However important it is to understand our times and our context (and they are very important!) the ordinary means approach to ministry is first and foremost concerned with biblical fidelity because we believe that faithfulness is relevance. As David Wells says, those whom the world thinks are most irrelevant are in fact those who are most relevant to this world.
People committed to the ordinary means of grace know that God instructs ministers and churches to: Give attention to the public reading of the Word; Preach the Word; Make disciples of all nations, baptizing them…; Celebrate the Lord’s Supper; Pray. These are the ways that God’s people grow. These are the tools of God’s grace and nothing else in the church’s program should detract from these means of grace. This means that ministry is not rocket science. Gospel faithfulness does not require a PhD in Sociology. Ministry is determined more by reading the Word of God than by reading culture. The ordinary means of grace minister wants to think hard about culture, but when it comes to determining method and priorities he moves from text to ministry, not from culture to ministry.
Duncan then asked What do we want to see coming out of the Twin Lakes Fellowship? He mentioned briefly that a few days ago he was with John Piper who has told Reformed leaders that they need to take responsibility to shepherd the young Reformed awakening and to give it godly, biblical counsel. Duncan then said that this Fellowship longs to see a renewal of the old evangelical alliances around the gospel and a strong coalition of [And here he began to channel John Piper in a paragraph that would have broken the – key on my keyboard had I been able to keep up with it and transcribe it] pastors working together for the gospel. And these men will shepherd churches banding together for the gospel and holding tightly to biblical theology.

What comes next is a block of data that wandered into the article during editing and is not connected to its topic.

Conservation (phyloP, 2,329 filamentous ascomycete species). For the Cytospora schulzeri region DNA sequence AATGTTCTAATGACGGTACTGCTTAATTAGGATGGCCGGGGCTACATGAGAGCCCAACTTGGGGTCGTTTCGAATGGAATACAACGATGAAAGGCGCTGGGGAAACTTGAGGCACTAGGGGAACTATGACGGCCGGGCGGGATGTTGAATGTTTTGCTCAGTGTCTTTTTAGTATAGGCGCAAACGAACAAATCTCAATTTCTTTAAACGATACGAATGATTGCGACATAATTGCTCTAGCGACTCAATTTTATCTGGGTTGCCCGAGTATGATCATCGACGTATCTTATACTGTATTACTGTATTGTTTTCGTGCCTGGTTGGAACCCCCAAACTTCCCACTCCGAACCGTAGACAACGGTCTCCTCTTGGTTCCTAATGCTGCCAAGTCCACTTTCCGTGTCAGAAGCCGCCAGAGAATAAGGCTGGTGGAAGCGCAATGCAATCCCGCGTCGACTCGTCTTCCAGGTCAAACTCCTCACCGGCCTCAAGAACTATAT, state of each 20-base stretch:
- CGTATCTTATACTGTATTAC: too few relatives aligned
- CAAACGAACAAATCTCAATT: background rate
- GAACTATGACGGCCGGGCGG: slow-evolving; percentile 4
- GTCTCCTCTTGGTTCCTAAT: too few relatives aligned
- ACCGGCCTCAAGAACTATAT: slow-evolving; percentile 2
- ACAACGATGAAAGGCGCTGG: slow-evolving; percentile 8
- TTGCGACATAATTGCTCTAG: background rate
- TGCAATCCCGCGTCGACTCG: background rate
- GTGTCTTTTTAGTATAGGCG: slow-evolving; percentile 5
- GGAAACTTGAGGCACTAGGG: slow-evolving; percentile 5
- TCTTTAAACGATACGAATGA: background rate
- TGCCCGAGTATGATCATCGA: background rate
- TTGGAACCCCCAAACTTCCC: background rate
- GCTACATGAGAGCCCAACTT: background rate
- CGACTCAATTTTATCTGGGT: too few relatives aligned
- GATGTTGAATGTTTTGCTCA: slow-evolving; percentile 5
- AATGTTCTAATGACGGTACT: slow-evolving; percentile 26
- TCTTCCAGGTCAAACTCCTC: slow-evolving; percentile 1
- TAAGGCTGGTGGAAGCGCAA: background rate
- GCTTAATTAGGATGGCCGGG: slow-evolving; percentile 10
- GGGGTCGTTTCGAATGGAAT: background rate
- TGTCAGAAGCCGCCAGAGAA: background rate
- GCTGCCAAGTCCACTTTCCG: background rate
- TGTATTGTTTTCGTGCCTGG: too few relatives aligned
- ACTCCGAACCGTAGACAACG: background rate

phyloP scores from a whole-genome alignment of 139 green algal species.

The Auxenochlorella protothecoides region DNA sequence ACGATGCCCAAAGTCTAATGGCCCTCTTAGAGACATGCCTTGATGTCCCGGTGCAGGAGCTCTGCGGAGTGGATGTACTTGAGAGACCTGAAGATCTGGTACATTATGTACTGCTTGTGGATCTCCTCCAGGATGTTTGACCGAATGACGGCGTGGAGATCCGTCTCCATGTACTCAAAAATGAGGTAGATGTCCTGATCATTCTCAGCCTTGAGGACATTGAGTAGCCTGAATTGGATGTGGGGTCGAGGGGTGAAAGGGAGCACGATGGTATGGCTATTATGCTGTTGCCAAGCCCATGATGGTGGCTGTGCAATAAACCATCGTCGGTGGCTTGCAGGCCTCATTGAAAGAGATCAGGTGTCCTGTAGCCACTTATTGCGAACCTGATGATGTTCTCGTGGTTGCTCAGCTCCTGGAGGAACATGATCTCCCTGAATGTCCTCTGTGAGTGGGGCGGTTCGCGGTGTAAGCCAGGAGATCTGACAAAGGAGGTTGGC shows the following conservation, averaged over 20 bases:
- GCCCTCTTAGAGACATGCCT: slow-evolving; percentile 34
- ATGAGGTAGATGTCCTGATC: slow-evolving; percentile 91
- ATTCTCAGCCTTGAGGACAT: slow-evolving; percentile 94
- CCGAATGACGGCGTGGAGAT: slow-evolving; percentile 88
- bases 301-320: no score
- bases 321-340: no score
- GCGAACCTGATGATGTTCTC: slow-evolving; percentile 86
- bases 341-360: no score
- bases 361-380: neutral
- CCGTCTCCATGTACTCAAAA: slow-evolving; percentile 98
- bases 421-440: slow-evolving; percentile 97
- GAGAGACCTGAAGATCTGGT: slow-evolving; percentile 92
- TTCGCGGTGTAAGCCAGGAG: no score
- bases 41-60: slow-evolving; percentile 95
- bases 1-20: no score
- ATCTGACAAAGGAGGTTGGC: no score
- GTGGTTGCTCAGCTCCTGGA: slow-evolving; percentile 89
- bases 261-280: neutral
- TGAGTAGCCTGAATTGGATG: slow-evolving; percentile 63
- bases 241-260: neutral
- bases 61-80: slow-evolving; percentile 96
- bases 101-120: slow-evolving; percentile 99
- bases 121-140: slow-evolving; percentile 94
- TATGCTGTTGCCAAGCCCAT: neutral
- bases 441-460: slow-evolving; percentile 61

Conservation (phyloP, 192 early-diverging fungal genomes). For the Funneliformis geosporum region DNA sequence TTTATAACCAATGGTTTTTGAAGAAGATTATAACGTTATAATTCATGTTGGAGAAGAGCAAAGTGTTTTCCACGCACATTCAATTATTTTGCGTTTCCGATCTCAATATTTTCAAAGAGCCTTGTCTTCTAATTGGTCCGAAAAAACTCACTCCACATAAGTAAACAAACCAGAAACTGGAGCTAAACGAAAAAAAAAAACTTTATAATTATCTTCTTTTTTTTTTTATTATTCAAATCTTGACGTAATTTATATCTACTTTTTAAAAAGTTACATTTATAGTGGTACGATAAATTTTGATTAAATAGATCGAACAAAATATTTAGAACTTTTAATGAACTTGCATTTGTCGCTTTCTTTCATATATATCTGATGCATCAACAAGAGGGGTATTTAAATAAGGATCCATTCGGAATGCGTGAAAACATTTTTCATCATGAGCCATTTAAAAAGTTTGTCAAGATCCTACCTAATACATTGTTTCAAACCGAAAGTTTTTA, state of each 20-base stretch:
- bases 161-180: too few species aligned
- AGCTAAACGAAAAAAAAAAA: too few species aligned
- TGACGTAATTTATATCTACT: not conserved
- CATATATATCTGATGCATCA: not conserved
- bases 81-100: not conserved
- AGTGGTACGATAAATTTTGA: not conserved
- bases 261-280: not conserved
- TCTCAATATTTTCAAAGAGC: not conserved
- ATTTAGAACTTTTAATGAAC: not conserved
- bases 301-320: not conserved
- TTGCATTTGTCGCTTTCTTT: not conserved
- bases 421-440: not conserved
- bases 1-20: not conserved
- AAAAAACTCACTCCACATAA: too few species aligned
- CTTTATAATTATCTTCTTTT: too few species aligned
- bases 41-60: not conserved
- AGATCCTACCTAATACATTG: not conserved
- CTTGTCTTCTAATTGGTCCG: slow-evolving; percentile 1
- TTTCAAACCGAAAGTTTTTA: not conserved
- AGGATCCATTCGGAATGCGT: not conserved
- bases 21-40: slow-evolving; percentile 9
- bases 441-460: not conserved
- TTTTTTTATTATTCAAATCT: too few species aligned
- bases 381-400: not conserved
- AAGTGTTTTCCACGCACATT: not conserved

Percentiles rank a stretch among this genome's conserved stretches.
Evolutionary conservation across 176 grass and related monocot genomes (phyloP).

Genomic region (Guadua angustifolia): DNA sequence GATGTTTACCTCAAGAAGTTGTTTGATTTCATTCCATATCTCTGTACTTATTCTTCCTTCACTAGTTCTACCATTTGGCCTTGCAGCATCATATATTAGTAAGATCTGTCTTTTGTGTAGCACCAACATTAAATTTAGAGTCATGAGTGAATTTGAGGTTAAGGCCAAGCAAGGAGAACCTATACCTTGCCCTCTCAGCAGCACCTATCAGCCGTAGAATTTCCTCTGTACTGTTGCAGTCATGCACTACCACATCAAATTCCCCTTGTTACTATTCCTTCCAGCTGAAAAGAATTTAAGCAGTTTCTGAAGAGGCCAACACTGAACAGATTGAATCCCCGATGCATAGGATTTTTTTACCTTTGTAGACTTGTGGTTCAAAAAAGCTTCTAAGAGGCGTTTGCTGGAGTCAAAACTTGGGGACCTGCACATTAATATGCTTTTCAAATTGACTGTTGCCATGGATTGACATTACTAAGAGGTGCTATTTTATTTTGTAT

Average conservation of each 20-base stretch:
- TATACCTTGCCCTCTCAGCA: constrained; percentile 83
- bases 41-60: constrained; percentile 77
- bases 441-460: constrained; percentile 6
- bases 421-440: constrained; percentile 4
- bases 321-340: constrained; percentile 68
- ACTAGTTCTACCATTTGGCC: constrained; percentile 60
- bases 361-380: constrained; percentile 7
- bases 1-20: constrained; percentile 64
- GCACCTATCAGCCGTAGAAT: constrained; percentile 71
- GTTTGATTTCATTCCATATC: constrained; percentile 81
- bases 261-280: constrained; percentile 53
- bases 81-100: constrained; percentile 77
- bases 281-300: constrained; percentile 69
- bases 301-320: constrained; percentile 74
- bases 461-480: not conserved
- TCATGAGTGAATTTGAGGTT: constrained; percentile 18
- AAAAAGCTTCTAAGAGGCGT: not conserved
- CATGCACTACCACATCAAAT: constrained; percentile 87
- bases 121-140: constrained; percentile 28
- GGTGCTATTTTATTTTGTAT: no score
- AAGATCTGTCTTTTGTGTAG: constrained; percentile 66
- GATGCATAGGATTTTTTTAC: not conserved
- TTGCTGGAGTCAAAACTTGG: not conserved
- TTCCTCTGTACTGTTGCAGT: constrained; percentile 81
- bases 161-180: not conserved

And that is an overview of the Twin Lakes Fellowship. After a brief pause he called Philip Ryken to discuss two projects Ryken is leading, a literary study Bible that will be published by Crossway and the Reformed Expository Commentary series.